By Heather Gillers and Hal Dardick
Mayor Rahm Emanuel's decision to borrow for costs such as debt payments, bank fees and penalty payments on old deals gone bad -- the kind of bills cities typically pay with operating funds -- will cost Chicago more than $500 million in interest over the next three decades.
Data released Thursday show the city is paying rates that approach 8 percent on the $743 million in taxable debt sold Wednesday. Chicago's borrowing costs have risen dramatically relative to other borrowers as its credit rating has deteriorated.
The high interest costs -- calculated by the Tribune using the value of today's dollars -- are "punitive," said Richard Ciccarone, president and CEO of Merritt Research Services.
"The weight of the city's problems are clearly reflected in the pricing," he said.
The deal represents the largest taxable bond issue the city has ever sold. Totaling $1.1 billion, it also contains $347 million in tax-exempt debt.
Taxable debt is by nature costly because the federal government discourages borrowing for short-lived expenditures by collecting taxes on the interest investors earn. But Chicago has little room in its operating budget to cover its wide range of bills -- many of them racked up before Emanuel took office -- and the mayor has so far chosen not to raise property taxes.
Expenditures the city will pay with taxable bonds, which the city detailed for the first time Thursday in connection with the bond sale, include costs related to former Mayor Richard M. Daley's lease of the city's parking meters and his failed Olympic bid, as well as some debt payments coming due on old debt.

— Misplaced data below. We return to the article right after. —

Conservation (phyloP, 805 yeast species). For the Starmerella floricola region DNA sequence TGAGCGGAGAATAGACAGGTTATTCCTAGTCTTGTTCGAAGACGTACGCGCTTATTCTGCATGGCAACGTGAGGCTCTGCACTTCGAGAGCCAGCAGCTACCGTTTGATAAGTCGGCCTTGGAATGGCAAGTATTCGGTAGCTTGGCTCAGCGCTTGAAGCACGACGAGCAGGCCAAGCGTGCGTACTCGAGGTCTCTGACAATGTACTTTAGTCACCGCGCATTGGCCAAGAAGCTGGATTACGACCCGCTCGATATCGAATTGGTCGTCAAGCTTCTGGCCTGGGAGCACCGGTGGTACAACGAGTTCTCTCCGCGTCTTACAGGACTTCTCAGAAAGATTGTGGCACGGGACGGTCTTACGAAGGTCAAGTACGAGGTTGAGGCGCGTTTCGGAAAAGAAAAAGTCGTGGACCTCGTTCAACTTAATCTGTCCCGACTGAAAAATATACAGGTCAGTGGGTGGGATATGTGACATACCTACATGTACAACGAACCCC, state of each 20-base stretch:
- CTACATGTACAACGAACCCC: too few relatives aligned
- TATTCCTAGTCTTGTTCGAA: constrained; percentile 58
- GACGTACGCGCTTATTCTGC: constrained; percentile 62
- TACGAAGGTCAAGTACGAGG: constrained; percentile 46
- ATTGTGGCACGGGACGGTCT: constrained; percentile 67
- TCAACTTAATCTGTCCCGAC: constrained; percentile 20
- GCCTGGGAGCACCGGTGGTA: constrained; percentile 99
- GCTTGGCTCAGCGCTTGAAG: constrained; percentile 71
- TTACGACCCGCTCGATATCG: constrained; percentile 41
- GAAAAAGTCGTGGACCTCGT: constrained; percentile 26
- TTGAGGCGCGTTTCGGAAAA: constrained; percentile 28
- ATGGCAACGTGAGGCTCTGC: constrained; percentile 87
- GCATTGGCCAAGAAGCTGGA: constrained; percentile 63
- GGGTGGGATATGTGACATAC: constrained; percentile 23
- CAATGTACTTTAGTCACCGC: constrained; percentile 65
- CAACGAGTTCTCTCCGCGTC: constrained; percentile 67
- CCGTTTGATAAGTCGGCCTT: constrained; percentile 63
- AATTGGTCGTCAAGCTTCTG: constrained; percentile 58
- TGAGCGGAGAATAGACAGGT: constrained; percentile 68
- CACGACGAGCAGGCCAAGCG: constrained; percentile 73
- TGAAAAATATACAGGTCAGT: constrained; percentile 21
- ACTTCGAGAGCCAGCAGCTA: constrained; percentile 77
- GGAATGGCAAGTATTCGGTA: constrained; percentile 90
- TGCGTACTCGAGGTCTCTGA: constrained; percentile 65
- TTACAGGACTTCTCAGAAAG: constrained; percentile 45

Emanuel is adding to the debt burden by borrowing $136 million at taxable rates in order to set aside interest payments for the first two years the bonds are outstanding, a maneuver called capitalized interest. That means the city is borrowing more than $100 million extra so that it doesn't have to pay interest on the bonds until 2017.
Thursday's bond issue was the final step in Emanuel's plan to protect the city against sudden burdensome demands from banks. More than half of the costs the bonds financed were outstanding on the city's line of short-term credit, akin to a city credit card. Some of those credit agreements allowed banks to demand repayment immediately if the city received a junk status rating. Moody's Investors Service rated the city at Ba1 -- junk status -- in May.
About $140 million remains outstanding on the city's credit card. Officials said those are short-term projects with dedicated revenue sources.
Costs covered by the smaller tax-exempt bond issue included about $150 million to pay back credit used to cash out of variable-rate bonds and interest rate swaps taken on by Daley, liabilities that also exposed the city to possible penalty payments from banks.
Investors settled for slightly lower rates on that debt than they demanded on the city's last tax-exempt bond issue in May, a sign that the city's credit could be improving slightly.
"It's a little bit less lousy," said Matt Fabian, a partner at the municipal bond research firm Municipal Market Analytics. "The city has miles to go and it's only advanced a couple feet."
Indeed, the overall cost the city pays for tax-exempt borrowing -- a crucial source of funds for maintaining and improving infrastructure -- remains high compared with other major cities and the rates Chicago has paid in the past.
Daniel Berger, an analyst with Thomson Reuters, noted that the interest rates the city is paying for tax-exempt borrowing have increased by a full 2 percentage points since 2010. "That's kind of dramatic," he said.
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